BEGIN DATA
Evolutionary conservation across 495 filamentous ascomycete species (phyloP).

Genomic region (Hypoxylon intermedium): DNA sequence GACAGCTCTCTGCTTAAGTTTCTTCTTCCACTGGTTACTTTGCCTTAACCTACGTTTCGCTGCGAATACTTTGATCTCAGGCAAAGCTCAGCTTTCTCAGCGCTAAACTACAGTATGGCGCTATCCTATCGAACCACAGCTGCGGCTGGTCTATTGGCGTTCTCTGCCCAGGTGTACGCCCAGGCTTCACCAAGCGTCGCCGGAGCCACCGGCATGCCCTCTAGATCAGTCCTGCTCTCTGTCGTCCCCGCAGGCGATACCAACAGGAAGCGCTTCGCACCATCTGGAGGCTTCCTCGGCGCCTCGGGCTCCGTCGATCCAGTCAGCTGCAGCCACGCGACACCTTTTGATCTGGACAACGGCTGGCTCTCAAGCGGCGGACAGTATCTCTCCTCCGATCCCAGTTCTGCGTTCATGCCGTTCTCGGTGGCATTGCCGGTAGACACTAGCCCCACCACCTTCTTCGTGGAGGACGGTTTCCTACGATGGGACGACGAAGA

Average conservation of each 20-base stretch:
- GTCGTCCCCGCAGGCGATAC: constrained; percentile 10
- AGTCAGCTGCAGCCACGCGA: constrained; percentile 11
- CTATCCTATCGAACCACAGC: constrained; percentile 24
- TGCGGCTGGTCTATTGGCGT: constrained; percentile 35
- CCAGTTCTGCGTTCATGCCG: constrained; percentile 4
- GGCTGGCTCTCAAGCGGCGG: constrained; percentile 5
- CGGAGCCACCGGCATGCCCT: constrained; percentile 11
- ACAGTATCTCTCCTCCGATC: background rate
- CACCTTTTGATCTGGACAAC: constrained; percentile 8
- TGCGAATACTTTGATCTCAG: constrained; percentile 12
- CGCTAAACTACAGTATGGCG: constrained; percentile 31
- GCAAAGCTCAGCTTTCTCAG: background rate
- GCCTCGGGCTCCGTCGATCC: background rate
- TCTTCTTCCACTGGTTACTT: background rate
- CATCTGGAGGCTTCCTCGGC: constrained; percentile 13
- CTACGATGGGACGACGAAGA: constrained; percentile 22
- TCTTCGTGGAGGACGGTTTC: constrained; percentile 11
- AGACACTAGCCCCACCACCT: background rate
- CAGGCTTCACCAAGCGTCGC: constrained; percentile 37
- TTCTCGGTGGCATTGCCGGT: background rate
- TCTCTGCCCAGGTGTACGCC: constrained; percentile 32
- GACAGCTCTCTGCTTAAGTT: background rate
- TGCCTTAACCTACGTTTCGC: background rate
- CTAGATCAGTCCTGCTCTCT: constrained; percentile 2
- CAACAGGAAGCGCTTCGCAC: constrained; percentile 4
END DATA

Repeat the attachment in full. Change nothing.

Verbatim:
Evolutionary conservation across 495 filamentous ascomycete species (phyloP).

Genomic region (Hypoxylon intermedium): DNA sequence GACAGCTCTCTGCTTAAGTTTCTTCTTCCACTGGTTACTTTGCCTTAACCTACGTTTCGCTGCGAATACTTTGATCTCAGGCAAAGCTCAGCTTTCTCAGCGCTAAACTACAGTATGGCGCTATCCTATCGAACCACAGCTGCGGCTGGTCTATTGGCGTTCTCTGCCCAGGTGTACGCCCAGGCTTCACCAAGCGTCGCCGGAGCCACCGGCATGCCCTCTAGATCAGTCCTGCTCTCTGTCGTCCCCGCAGGCGATACCAACAGGAAGCGCTTCGCACCATCTGGAGGCTTCCTCGGCGCCTCGGGCTCCGTCGATCCAGTCAGCTGCAGCCACGCGACACCTTTTGATCTGGACAACGGCTGGCTCTCAAGCGGCGGACAGTATCTCTCCTCCGATCCCAGTTCTGCGTTCATGCCGTTCTCGGTGGCATTGCCGGTAGACACTAGCCCCACCACCTTCTTCGTGGAGGACGGTTTCCTACGATGGGACGACGAAGA

Average conservation of each 20-base stretch:
- GTCGTCCCCGCAGGCGATAC: constrained; percentile 10
- AGTCAGCTGCAGCCACGCGA: constrained; percentile 11
- CTATCCTATCGAACCACAGC: constrained; percentile 24
- TGCGGCTGGTCTATTGGCGT: constrained; percentile 35
- CCAGTTCTGCGTTCATGCCG: constrained; percentile 4
- GGCTGGCTCTCAAGCGGCGG: constrained; percentile 5
- CGGAGCCACCGGCATGCCCT: constrained; percentile 11
- ACAGTATCTCTCCTCCGATC: background rate
- CACCTTTTGATCTGGACAAC: constrained; percentile 8
- TGCGAATACTTTGATCTCAG: constrained; percentile 12
- CGCTAAACTACAGTATGGCG: constrained; percentile 31
- GCAAAGCTCAGCTTTCTCAG: background rate
- GCCTCGGGCTCCGTCGATCC: background rate
- TCTTCTTCCACTGGTTACTT: background rate
- CATCTGGAGGCTTCCTCGGC: constrained; percentile 13
- CTACGATGGGACGACGAAGA: constrained; percentile 22
- TCTTCGTGGAGGACGGTTTC: constrained; percentile 11
- AGACACTAGCCCCACCACCT: background rate
- CAGGCTTCACCAAGCGTCGC: constrained; percentile 37
- TTCTCGGTGGCATTGCCGGT: background rate
- TCTCTGCCCAGGTGTACGCC: constrained; percentile 32
- GACAGCTCTCTGCTTAAGTT: background rate
- TGCCTTAACCTACGTTTCGC: background rate
- CTAGATCAGTCCTGCTCTCT: constrained; percentile 2
- CAACAGGAAGCGCTTCGCAC: constrained; percentile 4